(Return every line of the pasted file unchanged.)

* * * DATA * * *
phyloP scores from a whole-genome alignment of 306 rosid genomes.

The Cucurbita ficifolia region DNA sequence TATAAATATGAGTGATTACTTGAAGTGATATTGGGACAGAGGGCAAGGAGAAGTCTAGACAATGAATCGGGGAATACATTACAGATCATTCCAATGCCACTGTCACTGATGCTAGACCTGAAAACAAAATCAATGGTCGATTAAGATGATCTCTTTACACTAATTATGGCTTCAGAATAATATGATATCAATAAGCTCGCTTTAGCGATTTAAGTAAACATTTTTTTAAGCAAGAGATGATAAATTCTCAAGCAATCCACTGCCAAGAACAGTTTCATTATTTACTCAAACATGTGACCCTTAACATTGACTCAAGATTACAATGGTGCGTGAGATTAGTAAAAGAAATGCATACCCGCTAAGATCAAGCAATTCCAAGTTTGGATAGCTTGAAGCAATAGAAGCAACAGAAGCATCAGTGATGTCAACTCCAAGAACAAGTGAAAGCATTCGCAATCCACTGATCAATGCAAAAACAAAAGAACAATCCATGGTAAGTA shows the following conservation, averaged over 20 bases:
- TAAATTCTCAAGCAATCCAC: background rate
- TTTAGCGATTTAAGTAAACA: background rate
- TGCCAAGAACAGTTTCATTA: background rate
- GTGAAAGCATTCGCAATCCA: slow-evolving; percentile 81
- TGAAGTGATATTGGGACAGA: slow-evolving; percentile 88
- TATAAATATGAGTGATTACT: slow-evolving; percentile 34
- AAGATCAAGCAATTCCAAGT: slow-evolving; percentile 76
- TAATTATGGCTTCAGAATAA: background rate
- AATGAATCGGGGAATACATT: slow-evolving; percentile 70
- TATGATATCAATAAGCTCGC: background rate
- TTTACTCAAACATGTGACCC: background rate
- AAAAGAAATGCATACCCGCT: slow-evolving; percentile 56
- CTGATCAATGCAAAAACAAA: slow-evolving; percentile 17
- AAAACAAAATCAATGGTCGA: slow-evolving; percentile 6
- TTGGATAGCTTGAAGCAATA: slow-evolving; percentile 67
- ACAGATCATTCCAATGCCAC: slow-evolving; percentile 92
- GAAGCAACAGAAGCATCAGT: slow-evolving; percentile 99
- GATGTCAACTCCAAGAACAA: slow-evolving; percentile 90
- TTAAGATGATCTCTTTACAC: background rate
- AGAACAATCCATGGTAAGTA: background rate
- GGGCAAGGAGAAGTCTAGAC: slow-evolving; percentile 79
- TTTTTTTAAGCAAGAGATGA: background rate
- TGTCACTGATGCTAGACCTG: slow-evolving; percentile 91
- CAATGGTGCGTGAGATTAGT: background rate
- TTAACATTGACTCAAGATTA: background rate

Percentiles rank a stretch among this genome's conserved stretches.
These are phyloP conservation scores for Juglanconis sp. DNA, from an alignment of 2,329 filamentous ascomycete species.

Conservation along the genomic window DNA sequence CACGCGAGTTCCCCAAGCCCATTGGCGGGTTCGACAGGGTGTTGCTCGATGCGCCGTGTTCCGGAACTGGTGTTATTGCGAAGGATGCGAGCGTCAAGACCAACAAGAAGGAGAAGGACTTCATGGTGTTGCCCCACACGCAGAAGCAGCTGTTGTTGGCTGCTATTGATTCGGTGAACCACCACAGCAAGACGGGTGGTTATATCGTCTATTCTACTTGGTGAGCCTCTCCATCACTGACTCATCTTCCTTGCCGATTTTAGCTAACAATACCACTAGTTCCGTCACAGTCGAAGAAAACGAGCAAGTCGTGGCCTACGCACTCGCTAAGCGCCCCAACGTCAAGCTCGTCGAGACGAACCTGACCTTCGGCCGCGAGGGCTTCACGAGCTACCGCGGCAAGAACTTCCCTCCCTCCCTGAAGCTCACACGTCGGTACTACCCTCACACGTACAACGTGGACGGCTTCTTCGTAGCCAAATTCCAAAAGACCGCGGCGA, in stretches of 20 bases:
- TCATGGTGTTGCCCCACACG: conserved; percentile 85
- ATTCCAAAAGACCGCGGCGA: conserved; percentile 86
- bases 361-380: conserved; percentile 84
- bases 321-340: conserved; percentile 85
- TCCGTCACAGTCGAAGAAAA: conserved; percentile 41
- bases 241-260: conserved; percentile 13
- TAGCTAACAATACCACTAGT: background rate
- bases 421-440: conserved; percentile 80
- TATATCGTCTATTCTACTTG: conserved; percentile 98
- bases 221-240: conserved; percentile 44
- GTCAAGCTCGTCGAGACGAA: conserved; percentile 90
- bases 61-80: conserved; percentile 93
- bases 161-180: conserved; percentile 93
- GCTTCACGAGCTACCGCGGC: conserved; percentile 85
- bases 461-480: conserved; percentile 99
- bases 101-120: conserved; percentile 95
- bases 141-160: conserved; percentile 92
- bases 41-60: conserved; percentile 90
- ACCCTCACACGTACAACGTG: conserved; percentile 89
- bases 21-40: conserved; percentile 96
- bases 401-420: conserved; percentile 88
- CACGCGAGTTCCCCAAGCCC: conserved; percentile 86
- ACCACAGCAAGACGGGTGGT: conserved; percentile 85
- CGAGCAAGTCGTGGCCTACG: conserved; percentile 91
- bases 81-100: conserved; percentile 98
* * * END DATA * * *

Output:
phyloP scores from a whole-genome alignment of 306 rosid genomes.

The Cucurbita ficifolia region DNA sequence TATAAATATGAGTGATTACTTGAAGTGATATTGGGACAGAGGGCAAGGAGAAGTCTAGACAATGAATCGGGGAATACATTACAGATCATTCCAATGCCACTGTCACTGATGCTAGACCTGAAAACAAAATCAATGGTCGATTAAGATGATCTCTTTACACTAATTATGGCTTCAGAATAATATGATATCAATAAGCTCGCTTTAGCGATTTAAGTAAACATTTTTTTAAGCAAGAGATGATAAATTCTCAAGCAATCCACTGCCAAGAACAGTTTCATTATTTACTCAAACATGTGACCCTTAACATTGACTCAAGATTACAATGGTGCGTGAGATTAGTAAAAGAAATGCATACCCGCTAAGATCAAGCAATTCCAAGTTTGGATAGCTTGAAGCAATAGAAGCAACAGAAGCATCAGTGATGTCAACTCCAAGAACAAGTGAAAGCATTCGCAATCCACTGATCAATGCAAAAACAAAAGAACAATCCATGGTAAGTA shows the following conservation, averaged over 20 bases:
- TAAATTCTCAAGCAATCCAC: background rate
- TTTAGCGATTTAAGTAAACA: background rate
- TGCCAAGAACAGTTTCATTA: background rate
- GTGAAAGCATTCGCAATCCA: slow-evolving; percentile 81
- TGAAGTGATATTGGGACAGA: slow-evolving; percentile 88
- TATAAATATGAGTGATTACT: slow-evolving; percentile 34
- AAGATCAAGCAATTCCAAGT: slow-evolving; percentile 76
- TAATTATGGCTTCAGAATAA: background rate
- AATGAATCGGGGAATACATT: slow-evolving; percentile 70
- TATGATATCAATAAGCTCGC: background rate
- TTTACTCAAACATGTGACCC: background rate
- AAAAGAAATGCATACCCGCT: slow-evolving; percentile 56
- CTGATCAATGCAAAAACAAA: slow-evolving; percentile 17
- AAAACAAAATCAATGGTCGA: slow-evolving; percentile 6
- TTGGATAGCTTGAAGCAATA: slow-evolving; percentile 67
- ACAGATCATTCCAATGCCAC: slow-evolving; percentile 92
- GAAGCAACAGAAGCATCAGT: slow-evolving; percentile 99
- GATGTCAACTCCAAGAACAA: slow-evolving; percentile 90
- TTAAGATGATCTCTTTACAC: background rate
- AGAACAATCCATGGTAAGTA: background rate
- GGGCAAGGAGAAGTCTAGAC: slow-evolving; percentile 79
- TTTTTTTAAGCAAGAGATGA: background rate
- TGTCACTGATGCTAGACCTG: slow-evolving; percentile 91
- CAATGGTGCGTGAGATTAGT: background rate
- TTAACATTGACTCAAGATTA: background rate

Percentiles rank a stretch among this genome's conserved stretches.
These are phyloP conservation scores for Juglanconis sp. DNA, from an alignment of 2,329 filamentous ascomycete species.

Conservation along the genomic window DNA sequence CACGCGAGTTCCCCAAGCCCATTGGCGGGTTCGACAGGGTGTTGCTCGATGCGCCGTGTTCCGGAACTGGTGTTATTGCGAAGGATGCGAGCGTCAAGACCAACAAGAAGGAGAAGGACTTCATGGTGTTGCCCCACACGCAGAAGCAGCTGTTGTTGGCTGCTATTGATTCGGTGAACCACCACAGCAAGACGGGTGGTTATATCGTCTATTCTACTTGGTGAGCCTCTCCATCACTGACTCATCTTCCTTGCCGATTTTAGCTAACAATACCACTAGTTCCGTCACAGTCGAAGAAAACGAGCAAGTCGTGGCCTACGCACTCGCTAAGCGCCCCAACGTCAAGCTCGTCGAGACGAACCTGACCTTCGGCCGCGAGGGCTTCACGAGCTACCGCGGCAAGAACTTCCCTCCCTCCCTGAAGCTCACACGTCGGTACTACCCTCACACGTACAACGTGGACGGCTTCTTCGTAGCCAAATTCCAAAAGACCGCGGCGA, in stretches of 20 bases:
- TCATGGTGTTGCCCCACACG: conserved; percentile 85
- ATTCCAAAAGACCGCGGCGA: conserved; percentile 86
- bases 361-380: conserved; percentile 84
- bases 321-340: conserved; percentile 85
- TCCGTCACAGTCGAAGAAAA: conserved; percentile 41
- bases 241-260: conserved; percentile 13
- TAGCTAACAATACCACTAGT: background rate
- bases 421-440: conserved; percentile 80
- TATATCGTCTATTCTACTTG: conserved; percentile 98
- bases 221-240: conserved; percentile 44
- GTCAAGCTCGTCGAGACGAA: conserved; percentile 90
- bases 61-80: conserved; percentile 93
- bases 161-180: conserved; percentile 93
- GCTTCACGAGCTACCGCGGC: conserved; percentile 85
- bases 461-480: conserved; percentile 99
- bases 101-120: conserved; percentile 95
- bases 141-160: conserved; percentile 92
- bases 41-60: conserved; percentile 90
- ACCCTCACACGTACAACGTG: conserved; percentile 89
- bases 21-40: conserved; percentile 96
- bases 401-420: conserved; percentile 88
- CACGCGAGTTCCCCAAGCCC: conserved; percentile 86
- ACCACAGCAAGACGGGTGGT: conserved; percentile 85
- CGAGCAAGTCGTGGCCTACG: conserved; percentile 91
- bases 81-100: conserved; percentile 98